Angela Narayan

Assistant Professor

  • Faculty
  • Department of Psychology
  • College of Arts, Humanities and Social Sciences

What I do

My research program is grounded in a developmental psychopathology perspective and investigates how early adversities (e.g., maltreatment, violence exposure, poverty and homelessness, parental psychopathology, war and disaster) in parents' histories and their children's family environments affect psychological health and wellbeing. My goals are to understand the enduring nature of early experiences and the mediating and moderating processes that account for lifespan and intergenerational pathways of risk and resilience.

I focus my research on hard-to-reach populations, including residentially-unstable, impoverished families, and young, low-income pregnant women and fathers-to-be. I am invested in employing measures that span multiple levels of analysis, ranging from parents' expressed emotion and biomarkers of stress to observed parent-child interactions and cultural influences on parenting and child development. To address my goals, I conduct three interrelated lines of research to 1) understand how the developmental timing of early adversity and benevolent experiences affect lifespan and intergenerational pathways of risk and resilience; 2) develop effective methodologies that assess protective processes to buffer the effects of early adversity on maladaptive functioning; and 3) advance the parenting and resilience literatures through systematic review, data aggregation, and meta-analytic techniques.

Professional Biography

Angela J. Narayan, Ph.D., is an assistant professor in the Clinical Child Psychology Ph.D. program at the University of Denver, and an assistant adjunct professor in the Department of Psychiatry at the University of California, San Francisco (UCSF). She completed her doctoral training in clinical child psychology at the Institute of Child Development, University of Minnesota and her postdoctoral training at the Child Trauma Research Program within the Department of Psychiatry at UCSF. Her research focuses on developmental psychopathology, childhood trauma, perinatal and infant mental health, and resilience. One of her current research directions focuses on understanding how the prenatal period is a key turning point to buffer the intergenerational transmission of risk in pregnant women and fathers-to-be with histories of childhood trauma and promote resilience in parents and infants. Dr. Narayan is also a licensed clinical psychologist and a clinical supervisor in the Child and Family Clinic within the University of Denver Department of Psychology.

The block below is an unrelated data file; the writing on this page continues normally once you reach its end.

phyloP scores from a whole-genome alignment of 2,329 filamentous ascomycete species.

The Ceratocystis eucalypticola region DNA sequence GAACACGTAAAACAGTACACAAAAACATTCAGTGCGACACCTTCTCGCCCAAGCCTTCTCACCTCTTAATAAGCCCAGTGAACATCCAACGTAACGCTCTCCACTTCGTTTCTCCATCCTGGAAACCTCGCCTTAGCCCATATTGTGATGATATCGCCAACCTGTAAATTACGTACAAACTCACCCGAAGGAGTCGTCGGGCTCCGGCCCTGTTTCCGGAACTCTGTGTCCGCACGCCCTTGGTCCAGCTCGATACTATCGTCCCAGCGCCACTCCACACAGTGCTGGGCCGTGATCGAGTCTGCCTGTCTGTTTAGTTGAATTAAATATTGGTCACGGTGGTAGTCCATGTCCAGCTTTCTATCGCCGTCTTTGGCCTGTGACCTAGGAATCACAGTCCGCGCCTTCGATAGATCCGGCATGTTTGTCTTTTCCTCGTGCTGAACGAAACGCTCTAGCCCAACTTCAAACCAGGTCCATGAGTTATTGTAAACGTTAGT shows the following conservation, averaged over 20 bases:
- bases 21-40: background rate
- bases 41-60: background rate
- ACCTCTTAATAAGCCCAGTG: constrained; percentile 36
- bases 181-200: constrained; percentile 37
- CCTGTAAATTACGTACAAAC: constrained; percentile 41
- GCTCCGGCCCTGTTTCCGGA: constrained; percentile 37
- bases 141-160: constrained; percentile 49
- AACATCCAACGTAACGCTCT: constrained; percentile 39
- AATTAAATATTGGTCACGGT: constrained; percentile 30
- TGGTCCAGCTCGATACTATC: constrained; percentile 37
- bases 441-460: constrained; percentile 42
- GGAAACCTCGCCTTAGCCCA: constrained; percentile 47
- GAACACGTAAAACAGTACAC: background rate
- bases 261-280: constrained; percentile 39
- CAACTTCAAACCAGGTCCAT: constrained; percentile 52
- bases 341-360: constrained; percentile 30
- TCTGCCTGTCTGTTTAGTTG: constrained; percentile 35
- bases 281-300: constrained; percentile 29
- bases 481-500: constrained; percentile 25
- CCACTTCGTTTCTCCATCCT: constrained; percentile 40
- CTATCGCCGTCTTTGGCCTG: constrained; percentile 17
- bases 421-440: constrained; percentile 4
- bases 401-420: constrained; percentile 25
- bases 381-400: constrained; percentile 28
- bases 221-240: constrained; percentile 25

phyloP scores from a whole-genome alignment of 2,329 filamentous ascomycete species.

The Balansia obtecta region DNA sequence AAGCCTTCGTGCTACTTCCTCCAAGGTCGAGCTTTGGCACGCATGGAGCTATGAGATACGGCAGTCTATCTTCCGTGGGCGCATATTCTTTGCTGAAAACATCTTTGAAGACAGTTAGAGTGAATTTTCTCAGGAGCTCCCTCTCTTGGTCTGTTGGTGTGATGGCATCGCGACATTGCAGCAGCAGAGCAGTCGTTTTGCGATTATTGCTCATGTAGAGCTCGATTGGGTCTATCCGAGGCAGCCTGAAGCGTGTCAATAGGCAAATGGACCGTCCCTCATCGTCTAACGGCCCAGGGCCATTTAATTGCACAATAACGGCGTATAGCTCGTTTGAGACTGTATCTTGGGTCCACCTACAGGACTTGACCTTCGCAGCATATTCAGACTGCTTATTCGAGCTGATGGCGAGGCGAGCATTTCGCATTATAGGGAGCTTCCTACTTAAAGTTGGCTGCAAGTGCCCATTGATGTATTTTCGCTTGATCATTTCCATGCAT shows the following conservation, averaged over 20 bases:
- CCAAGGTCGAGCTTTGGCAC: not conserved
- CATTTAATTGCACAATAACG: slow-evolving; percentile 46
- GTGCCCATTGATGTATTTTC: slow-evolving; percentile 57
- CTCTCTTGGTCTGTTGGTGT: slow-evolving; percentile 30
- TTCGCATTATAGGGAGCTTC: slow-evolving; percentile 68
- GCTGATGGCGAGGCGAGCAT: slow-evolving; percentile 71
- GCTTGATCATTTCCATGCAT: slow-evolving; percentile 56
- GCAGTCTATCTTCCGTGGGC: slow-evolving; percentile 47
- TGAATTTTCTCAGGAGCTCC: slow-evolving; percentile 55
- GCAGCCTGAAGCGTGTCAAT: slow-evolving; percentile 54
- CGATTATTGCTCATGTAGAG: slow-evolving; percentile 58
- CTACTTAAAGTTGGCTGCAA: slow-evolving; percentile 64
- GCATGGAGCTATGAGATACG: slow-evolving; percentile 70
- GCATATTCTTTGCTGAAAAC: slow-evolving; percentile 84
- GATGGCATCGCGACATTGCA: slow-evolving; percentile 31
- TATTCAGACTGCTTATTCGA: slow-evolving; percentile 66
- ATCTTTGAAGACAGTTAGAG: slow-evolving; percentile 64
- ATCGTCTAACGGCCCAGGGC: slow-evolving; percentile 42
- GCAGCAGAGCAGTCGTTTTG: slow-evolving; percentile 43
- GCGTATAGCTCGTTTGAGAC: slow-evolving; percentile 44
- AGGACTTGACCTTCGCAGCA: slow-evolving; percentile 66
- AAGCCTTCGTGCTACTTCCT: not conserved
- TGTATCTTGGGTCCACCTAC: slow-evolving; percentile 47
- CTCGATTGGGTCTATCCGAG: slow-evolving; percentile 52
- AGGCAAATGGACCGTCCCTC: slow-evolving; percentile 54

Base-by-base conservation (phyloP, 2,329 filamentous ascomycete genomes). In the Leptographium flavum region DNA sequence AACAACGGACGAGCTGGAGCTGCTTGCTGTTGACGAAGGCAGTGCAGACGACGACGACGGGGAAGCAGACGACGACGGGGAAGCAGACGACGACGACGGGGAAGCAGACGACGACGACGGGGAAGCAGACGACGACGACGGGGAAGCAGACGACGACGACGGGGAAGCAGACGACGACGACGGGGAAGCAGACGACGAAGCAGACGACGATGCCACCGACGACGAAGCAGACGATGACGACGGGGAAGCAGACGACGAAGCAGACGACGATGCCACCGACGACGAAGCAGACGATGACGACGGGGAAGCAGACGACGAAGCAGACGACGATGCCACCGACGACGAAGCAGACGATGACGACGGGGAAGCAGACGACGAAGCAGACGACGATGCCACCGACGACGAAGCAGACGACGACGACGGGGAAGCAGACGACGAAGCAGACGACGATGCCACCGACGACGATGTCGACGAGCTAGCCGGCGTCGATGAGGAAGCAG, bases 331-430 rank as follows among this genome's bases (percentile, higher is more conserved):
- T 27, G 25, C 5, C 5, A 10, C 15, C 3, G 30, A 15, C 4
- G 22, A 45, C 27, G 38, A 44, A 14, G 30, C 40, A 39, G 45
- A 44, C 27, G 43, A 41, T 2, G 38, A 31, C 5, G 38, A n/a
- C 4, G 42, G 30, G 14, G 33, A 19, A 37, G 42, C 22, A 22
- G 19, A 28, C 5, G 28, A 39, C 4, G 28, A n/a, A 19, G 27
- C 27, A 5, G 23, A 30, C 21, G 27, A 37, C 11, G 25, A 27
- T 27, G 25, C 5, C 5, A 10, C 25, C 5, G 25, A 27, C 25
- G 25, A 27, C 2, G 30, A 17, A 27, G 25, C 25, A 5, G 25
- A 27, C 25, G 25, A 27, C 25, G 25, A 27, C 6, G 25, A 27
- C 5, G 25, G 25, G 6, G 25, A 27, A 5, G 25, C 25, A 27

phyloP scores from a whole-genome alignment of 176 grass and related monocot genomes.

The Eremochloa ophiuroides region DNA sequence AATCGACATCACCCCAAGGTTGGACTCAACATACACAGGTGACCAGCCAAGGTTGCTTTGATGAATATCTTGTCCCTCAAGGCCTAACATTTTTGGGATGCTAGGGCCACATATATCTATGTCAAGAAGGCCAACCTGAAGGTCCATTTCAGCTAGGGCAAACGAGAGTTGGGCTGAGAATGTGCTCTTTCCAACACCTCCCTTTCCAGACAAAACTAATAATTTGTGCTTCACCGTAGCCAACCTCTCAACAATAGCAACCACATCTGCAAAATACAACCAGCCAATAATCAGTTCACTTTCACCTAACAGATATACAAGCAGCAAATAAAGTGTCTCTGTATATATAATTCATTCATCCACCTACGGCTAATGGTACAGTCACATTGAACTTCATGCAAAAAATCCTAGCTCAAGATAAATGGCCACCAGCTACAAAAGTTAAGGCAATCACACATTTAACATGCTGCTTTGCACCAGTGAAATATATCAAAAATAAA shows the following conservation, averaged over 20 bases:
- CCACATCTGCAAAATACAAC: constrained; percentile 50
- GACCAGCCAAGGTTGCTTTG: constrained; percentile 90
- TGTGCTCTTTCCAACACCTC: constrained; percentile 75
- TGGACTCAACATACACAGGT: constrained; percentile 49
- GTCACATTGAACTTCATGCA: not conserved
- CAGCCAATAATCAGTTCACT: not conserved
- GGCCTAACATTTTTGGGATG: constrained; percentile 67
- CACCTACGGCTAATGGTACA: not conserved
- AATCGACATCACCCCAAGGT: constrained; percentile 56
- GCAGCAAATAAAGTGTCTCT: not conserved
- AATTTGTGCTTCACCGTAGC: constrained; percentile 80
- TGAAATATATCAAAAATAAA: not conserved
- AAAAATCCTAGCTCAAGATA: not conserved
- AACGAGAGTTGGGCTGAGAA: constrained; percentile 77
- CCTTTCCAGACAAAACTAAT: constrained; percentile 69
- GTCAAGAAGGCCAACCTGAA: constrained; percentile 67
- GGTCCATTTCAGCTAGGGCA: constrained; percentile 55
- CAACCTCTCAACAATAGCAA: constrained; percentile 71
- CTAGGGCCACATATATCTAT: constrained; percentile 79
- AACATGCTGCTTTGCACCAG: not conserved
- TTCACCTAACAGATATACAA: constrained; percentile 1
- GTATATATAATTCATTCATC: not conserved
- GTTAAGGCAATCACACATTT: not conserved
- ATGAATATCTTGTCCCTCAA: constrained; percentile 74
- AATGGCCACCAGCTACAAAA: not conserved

Degree(s)

  • Other, Trauma psychology, infant mental health, University of California, San Francisco, 2016
  • Ph.D., Clinical Child Psychology, University of Minnesota, 2015
  • MA, Child Psychology, University of Minnesota, 2011
  • BA, Psychology, Cornell University, 2007

Licensure / Accreditations

  • Registered Health Service Psycholoist
  • Licensed Psychologist (L.P.)

Professional Affiliations

  • American Psychological Association Division 53: Society of Clinical Child and Adolescent Psychology
  • American Psychological Association Division 56: Trauma Psychology
  • American Psychological Association Division 7: Developmental Psychology
  • International Society for Traumatic Stress Studies
  • Zero to Three

Awards

  • Early Career Award for Ethnic Minority Psychologist in Trauma Psychology, APA Division 56 (Trauma Psychology)
  • Public Impact Fellow, University of Denver
  • Rising Star Alumni Award, University of Minnesota, College of Education and Human Development